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      Butyrate attenuated fat gain through gut microbiota modulation in db/db mice following dapagliflozin treatment

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          Abstract

          We investigated the effect of a combination treatment with dapagliflozin (Dapa), a sodium-glucose cotransporter-2 inhibitor and butyrate on weight change in db/db mice. Six-week-old male db/db mice were assigned to four groups: vehicle with normal chow diet (NCD), Dapa with NCD, vehicle with 5% sodium butyrate-supplemented NCD (NaB), or Dapa with 5% NaB. After six weeks of treatment, faecal microbiota composition was analysed by sequencing 16S ribosomal RNA genes. In the vehicle with NaB and Dapa + NaB groups, body weight increase was attenuated, and amount of food intake decreased compared with the vehicle with the NCD group. The Dapa + NaB group gained the least total and abdominal fat from baseline. Intestinal microbiota of this group was characterized by a decrease of the Firmicutes to Bacteroidetes ratio, a decrease of Adlercreutzia and Alistipes, as well as an increase of Streptococcus. In addition, the proportion of Adlercreutzia and Alistipes showed a positive correlation with total fat gain, whereas Streptococcus showed a negative correlation. Inferred metagenome function revealed that tryptophan metabolism was upregulated by NaB treatment. We demonstrated a synergistic effect of Dapa and NaB treatment on adiposity reduction, and this phenomenon might be related to intestinal microbiota alteration.

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          Most cited references19

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          Global, regional, and national prevalence of overweight and obesity in children and adults during 1980-2013: a systematic analysis for the Global Burden of Disease Study 2013.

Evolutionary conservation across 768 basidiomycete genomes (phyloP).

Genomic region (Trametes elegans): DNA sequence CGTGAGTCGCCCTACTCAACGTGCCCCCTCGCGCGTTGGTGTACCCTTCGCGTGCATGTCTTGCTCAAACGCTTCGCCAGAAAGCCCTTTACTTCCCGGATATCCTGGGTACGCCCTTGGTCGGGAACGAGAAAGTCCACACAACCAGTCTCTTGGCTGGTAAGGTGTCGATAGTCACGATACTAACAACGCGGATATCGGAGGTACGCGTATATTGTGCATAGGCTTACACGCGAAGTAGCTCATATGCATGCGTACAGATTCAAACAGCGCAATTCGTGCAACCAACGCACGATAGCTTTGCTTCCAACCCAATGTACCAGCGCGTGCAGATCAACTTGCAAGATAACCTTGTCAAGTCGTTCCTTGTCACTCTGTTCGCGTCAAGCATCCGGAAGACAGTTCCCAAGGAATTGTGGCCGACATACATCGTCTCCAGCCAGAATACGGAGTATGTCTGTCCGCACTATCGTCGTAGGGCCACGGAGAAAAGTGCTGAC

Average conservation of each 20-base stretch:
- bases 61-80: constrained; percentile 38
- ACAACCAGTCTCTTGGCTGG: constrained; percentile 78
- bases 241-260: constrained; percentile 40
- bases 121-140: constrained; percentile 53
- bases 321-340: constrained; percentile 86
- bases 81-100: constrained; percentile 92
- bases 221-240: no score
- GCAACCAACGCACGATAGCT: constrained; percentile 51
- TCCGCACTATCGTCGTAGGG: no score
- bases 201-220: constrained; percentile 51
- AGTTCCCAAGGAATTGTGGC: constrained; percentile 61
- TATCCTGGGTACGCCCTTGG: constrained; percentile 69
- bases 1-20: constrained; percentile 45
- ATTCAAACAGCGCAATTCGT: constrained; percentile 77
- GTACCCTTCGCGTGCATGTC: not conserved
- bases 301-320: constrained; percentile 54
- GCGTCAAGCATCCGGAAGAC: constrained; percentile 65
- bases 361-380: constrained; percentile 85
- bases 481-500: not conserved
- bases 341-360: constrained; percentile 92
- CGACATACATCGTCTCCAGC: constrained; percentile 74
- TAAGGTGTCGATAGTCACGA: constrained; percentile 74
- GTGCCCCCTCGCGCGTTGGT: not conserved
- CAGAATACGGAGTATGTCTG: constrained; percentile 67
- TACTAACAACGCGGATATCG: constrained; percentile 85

In 2010, overweight and obesity were estimated to cause 3·4 million deaths, 3·9% of years of life lost, and 3·8% of disability-adjusted life-years (DALYs) worldwide. The rise in obesity has led to widespread calls for regular monitoring of changes in overweight and obesity prevalence in all populations. Comparable, up-to-date information about levels and trends is essential to quantify population health effects and to prompt decision makers to prioritise action. We estimate the global, regional, and national prevalence of overweight and obesity in children and adults during 1980-2013. We systematically identified surveys, reports, and published studies (n=1769) that included data for height and weight, both through physical measurements and self-reports. We used mixed effects linear regression to correct for bias in self-reports. We obtained data for prevalence of obesity and overweight by age, sex, country, and year (n=19,244) with a spatiotemporal Gaussian process regression model to estimate prevalence with 95% uncertainty intervals (UIs). Worldwide, the proportion of adults with a body-mass index (BMI) of 25 kg/m(2) or greater increased between 1980 and 2013 from 28·8% (95% UI 28·4-29·3) to 36·9% (36·3-37·4) in men, and from 29·8% (29·3-30·2) to 38·0% (37·5-38·5) in women. Prevalence has increased substantially in children and adolescents in developed countries; 23·8% (22·9-24·7) of boys and 22·6% (21·7-23·6) of girls were overweight or obese in 2013. The prevalence of overweight and obesity has also increased in children and adolescents in developing countries, from 8·1% (7·7-8·6) to 12·9% (12·3-13·5) in 2013 for boys and from 8·4% (8·1-8·8) to 13·4% (13·0-13·9) in girls. In adults, estimated prevalence of obesity exceeded 50% in men in Tonga and in women in Kuwait, Kiribati, Federated States of Micronesia, Libya, Qatar, Tonga, and Samoa. Since 2006, the increase in adult obesity in developed countries has slowed down. Because of the established health risks and substantial increases in prevalence, obesity has become a major global health challenge. Not only is obesity increasing, but no national success stories have been reported in the past 33 years. Urgent global action and leadership is needed to help countries to more effectively intervene. Bill & Melinda Gates Foundation. Copyright © 2014 Elsevier Ltd. All rights reserved.